Midwest turns hungry eyes toward farmed walleye

Published on
September 2, 2019

Wisconsin-based scientists believe commercial farming of walleye, a favorite fish for Midwesterners in the U.S., could be closer to fruition.

According to a recent story in the Wisconsin State Journal, University of Wisconsin (UW) fish biologists and researchers at the Northern Aquaculture Demonstration Facility in Bayfield and the Aquaponics Innovation Center at Nelson & Pade in Montello are closing in on commercial aquaculture production of the Walleye, a freshwater fish also called Yellow Pike.

One UW professor told the newspaper that the fish can be raised in land-based recirculating aquaculture systems (RAS), and that they know the type of tanks and feed required to grow a one pound, 14-inch walleye in 12 months. He said one of the last remaining barriers for raising walleye commercially is to genetically modify the fish to produce eggs multiple times a year. 

The potential to meet the demand for walleye production year-round is what makes farmed walleye a winner, observers said.

The buyers at Fortune Fish and Gourmet, the largest distributor of seafood in the Midwest, explained that the wild fishery for walleye tends to slow down in the hotter summer months as the fish goes out to cooler deeper waters in the Great Lakes. Fishermen tend to slow down production those months because of additional fuel and time costs. 

“Fortune is a strong advocate for aquaculture if it’s done responsibly and sustainably,” Jon Rezny, the company’s vice president of purchasing, told SeafoodSource. 

He explained that there is always a potential for any new species that is being farm raised, but there are some variables that would determine whether the farm raised version would be more desirable than the wild counterpart.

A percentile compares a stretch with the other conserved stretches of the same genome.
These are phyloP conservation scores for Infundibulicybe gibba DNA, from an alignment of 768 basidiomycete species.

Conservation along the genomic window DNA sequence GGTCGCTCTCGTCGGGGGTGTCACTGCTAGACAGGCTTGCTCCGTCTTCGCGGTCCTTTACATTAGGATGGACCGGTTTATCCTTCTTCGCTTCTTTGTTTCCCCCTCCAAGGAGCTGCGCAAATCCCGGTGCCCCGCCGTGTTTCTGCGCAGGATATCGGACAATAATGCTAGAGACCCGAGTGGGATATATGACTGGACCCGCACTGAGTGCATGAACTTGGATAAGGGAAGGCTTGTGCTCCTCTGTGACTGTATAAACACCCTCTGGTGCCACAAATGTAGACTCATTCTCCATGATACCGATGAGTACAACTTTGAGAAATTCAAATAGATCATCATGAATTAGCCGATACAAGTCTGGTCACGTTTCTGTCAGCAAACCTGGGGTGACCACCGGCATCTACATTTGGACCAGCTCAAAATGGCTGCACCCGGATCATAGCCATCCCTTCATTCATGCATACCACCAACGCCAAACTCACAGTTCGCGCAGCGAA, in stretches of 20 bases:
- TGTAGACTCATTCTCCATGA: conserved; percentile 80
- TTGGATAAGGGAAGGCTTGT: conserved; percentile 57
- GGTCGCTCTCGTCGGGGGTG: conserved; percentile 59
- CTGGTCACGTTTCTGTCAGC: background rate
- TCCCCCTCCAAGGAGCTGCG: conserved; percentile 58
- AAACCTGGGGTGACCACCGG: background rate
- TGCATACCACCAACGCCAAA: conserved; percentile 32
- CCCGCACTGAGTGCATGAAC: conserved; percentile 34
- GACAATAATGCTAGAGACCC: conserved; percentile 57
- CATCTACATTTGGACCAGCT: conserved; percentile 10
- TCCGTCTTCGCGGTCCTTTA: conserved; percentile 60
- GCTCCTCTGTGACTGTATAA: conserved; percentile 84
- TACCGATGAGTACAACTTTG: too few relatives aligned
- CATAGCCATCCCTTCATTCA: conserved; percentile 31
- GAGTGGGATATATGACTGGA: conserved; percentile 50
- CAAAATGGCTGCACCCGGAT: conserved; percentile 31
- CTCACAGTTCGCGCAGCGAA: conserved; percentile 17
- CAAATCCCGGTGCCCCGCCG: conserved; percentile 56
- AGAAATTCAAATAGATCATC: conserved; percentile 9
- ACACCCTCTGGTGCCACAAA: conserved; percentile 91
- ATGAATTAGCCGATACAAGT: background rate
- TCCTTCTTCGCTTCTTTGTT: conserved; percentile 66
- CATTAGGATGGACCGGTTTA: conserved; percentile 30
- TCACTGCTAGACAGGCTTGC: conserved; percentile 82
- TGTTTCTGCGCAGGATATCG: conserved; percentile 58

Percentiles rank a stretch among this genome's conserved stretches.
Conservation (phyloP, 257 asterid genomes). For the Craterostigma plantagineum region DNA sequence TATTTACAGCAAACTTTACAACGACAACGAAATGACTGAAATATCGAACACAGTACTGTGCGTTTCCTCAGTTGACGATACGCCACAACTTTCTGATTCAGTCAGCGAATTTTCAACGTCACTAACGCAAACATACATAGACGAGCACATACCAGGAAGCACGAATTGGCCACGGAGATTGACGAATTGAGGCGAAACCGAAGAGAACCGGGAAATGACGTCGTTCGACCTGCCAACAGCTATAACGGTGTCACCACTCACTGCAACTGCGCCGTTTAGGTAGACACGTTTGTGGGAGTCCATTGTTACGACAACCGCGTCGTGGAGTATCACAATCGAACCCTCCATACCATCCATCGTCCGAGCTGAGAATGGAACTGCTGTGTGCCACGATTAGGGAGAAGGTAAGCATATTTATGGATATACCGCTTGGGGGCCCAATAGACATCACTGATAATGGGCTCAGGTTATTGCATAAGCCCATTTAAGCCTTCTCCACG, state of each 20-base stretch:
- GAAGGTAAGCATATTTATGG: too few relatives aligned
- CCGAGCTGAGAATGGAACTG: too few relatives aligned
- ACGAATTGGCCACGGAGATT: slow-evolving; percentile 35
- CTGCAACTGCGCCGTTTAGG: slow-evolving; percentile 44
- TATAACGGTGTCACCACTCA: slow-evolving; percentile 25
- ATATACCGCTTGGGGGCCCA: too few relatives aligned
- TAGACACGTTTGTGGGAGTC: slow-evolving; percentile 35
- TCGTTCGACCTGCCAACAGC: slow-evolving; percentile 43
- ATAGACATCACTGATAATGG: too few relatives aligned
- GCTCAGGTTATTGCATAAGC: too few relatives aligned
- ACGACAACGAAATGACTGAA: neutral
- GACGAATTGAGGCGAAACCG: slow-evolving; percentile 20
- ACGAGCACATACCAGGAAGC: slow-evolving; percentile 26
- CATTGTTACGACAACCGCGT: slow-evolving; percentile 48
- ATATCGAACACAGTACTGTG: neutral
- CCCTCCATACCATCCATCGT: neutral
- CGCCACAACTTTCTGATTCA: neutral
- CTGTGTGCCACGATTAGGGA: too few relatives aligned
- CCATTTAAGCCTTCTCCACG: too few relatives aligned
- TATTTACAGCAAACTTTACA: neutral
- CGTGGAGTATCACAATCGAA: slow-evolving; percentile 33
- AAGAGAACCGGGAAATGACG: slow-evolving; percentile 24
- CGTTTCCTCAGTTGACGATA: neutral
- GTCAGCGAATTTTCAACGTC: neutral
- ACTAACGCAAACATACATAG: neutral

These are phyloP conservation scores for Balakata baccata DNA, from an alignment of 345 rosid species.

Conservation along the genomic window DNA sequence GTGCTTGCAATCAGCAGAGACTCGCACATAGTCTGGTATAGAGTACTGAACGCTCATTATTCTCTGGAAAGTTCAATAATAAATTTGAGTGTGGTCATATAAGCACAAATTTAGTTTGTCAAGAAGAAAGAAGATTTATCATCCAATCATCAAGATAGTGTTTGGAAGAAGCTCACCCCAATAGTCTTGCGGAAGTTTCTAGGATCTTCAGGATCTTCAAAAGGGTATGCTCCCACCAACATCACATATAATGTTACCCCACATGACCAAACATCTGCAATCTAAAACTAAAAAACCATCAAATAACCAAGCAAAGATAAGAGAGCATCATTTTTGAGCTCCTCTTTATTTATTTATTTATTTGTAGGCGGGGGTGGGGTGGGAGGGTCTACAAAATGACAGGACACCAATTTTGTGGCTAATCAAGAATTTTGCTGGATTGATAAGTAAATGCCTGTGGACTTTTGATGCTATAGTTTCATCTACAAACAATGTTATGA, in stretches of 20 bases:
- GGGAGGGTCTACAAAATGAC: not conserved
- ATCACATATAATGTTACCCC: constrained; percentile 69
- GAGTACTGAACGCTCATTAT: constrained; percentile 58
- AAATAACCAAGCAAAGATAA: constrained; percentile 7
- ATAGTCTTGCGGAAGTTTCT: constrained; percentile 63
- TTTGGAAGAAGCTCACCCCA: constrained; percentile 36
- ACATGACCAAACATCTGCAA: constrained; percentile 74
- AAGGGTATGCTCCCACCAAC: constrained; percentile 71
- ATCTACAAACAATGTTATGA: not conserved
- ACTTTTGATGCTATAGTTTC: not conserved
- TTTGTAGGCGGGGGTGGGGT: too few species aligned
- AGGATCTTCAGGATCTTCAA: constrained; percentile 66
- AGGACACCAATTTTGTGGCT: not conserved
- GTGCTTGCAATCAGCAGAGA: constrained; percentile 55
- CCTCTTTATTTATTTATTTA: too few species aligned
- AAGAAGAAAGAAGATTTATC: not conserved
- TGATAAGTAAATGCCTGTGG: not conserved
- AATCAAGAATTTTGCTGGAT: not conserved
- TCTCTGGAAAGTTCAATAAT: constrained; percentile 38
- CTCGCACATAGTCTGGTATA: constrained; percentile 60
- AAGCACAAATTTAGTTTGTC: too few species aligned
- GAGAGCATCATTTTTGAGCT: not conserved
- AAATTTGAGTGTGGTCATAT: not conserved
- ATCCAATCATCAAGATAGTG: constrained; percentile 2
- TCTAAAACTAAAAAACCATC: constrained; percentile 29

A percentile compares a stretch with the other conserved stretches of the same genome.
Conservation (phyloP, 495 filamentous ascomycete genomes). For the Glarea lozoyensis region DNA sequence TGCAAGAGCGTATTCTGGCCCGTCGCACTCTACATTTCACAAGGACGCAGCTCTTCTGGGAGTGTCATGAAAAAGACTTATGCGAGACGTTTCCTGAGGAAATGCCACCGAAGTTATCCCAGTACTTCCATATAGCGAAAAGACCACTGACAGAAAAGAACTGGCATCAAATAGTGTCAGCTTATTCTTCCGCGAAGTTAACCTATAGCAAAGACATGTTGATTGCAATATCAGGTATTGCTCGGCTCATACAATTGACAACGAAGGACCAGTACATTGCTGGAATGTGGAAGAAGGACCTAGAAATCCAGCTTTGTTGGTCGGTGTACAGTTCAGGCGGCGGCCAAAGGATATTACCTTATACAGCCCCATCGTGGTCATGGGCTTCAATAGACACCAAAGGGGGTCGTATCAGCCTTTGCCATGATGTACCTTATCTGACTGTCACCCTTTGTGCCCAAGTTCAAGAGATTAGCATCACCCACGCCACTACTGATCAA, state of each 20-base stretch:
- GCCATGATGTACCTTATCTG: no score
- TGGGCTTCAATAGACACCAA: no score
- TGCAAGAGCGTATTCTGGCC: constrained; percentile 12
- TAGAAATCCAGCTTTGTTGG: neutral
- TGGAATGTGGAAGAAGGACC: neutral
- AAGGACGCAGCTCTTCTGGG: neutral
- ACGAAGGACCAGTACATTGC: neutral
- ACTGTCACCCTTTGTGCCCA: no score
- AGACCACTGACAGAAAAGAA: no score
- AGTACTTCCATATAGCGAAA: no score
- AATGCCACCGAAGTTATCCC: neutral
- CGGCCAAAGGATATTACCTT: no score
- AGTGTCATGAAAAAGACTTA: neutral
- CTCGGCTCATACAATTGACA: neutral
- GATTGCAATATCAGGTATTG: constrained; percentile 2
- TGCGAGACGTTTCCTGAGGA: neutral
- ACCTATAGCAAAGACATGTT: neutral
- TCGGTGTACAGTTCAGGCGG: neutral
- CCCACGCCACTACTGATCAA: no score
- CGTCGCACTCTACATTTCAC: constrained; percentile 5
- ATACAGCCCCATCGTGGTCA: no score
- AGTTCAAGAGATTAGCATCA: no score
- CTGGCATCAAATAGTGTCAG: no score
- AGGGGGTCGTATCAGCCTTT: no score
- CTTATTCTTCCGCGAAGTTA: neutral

“The two biggest factors for most of our customers are price and taste,” Rezny said. “If the pricing on a farmed Walleye is close to the wild version and the flavor is similar, I expect the farmed Walleye to be successful. If the pricing on the farmed product is substantially more expensive or the flavor is not the same, then it might not have the same demand.”

Because wild walleye are limited in the summer, demand outweighs supply.  

“A farmed Walleye with year-round production would help improve the shortages certain times of year,” he said.  

However, the question remains, would a chef want to replace a wild Walleye on his menu with a farmed one?  

“I think some would and some would just stick to the wild version,” he said.

Another trend that doesn’t bode well for the wild whitefish fishery is current demographics within the industry.

“There is one important trend that I am hearing about in the whitefish community,” explained Rezny.  “Several of the Great Lakes whitefish ... fishermen have said that there is a lack of interest in commercial fishing from their younger generation. More and more of the fishermen’s sons and daughters are going into other businesses after graduating high school and/or college instead of going into the family fishing business. If this is also happening in the Walleye community than I would think the future could be bright for farmed Walleye.”

Photo courtesy of Shutterstock

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